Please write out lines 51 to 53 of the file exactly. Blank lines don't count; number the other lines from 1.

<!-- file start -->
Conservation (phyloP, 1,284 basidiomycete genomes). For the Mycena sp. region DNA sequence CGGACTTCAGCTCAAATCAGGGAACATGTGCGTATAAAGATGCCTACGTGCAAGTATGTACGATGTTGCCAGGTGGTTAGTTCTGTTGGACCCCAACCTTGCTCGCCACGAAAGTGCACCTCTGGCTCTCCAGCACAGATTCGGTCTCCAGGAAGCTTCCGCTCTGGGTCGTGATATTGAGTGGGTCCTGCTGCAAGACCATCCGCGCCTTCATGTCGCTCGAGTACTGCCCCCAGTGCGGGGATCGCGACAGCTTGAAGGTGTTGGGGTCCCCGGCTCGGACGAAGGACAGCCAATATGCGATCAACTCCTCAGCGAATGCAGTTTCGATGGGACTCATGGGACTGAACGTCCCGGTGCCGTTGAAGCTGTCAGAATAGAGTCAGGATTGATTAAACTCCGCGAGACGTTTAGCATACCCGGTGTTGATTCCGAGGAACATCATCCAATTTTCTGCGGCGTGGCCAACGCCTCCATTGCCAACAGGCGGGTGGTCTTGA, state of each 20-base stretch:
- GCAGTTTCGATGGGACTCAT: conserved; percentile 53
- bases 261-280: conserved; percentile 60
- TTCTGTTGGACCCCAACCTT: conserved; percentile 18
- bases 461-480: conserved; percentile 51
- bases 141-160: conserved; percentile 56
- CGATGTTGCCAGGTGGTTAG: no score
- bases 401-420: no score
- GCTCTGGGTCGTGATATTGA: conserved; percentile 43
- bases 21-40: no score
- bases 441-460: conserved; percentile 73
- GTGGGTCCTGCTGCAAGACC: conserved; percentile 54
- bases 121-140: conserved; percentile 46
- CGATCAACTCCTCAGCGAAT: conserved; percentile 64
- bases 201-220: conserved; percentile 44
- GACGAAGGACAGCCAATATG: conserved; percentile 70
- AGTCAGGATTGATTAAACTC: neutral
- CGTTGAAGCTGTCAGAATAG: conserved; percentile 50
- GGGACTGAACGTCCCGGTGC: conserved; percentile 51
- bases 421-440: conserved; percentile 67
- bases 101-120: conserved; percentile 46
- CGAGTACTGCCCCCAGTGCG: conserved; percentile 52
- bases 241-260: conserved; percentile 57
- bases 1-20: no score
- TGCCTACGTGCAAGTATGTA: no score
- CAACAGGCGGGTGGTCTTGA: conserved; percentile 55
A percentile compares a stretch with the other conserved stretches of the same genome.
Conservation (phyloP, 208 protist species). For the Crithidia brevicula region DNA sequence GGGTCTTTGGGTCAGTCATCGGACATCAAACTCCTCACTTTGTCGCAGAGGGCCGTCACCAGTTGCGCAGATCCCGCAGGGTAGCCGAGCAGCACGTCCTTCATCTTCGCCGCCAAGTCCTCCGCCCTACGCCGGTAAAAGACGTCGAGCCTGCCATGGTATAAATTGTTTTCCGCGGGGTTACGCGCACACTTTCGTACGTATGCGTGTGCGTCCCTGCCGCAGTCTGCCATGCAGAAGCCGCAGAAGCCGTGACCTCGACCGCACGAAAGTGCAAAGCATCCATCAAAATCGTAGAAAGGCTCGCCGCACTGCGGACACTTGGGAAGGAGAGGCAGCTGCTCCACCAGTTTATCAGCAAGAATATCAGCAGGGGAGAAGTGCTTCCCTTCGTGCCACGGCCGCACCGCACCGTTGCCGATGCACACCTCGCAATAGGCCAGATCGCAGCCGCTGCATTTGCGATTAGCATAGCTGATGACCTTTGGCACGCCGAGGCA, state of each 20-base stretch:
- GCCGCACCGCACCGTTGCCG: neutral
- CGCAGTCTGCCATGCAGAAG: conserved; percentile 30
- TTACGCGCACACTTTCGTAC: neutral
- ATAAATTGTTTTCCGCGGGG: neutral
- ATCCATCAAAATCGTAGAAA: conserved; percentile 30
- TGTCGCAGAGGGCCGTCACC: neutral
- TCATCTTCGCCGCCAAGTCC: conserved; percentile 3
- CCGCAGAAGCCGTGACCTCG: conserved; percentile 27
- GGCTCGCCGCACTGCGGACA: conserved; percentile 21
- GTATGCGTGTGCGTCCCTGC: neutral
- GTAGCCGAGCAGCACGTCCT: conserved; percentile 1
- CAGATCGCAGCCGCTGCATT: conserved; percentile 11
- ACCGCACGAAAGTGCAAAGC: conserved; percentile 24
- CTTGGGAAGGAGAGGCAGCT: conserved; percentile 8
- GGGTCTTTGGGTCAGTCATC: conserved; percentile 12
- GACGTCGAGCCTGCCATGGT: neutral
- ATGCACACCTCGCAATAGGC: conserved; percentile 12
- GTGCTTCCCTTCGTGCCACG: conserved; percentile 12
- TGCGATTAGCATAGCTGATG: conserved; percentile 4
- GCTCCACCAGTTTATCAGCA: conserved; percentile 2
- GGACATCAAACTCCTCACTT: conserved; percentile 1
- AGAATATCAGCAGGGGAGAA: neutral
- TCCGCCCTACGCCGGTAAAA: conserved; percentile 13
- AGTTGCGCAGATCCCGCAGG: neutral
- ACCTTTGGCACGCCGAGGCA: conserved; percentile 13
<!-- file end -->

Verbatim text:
- TCCGCCCTACGCCGGTAAAA: conserved; percentile 13
- AGTTGCGCAGATCCCGCAGG: neutral
- ACCTTTGGCACGCCGAGGCA: conserved; percentile 13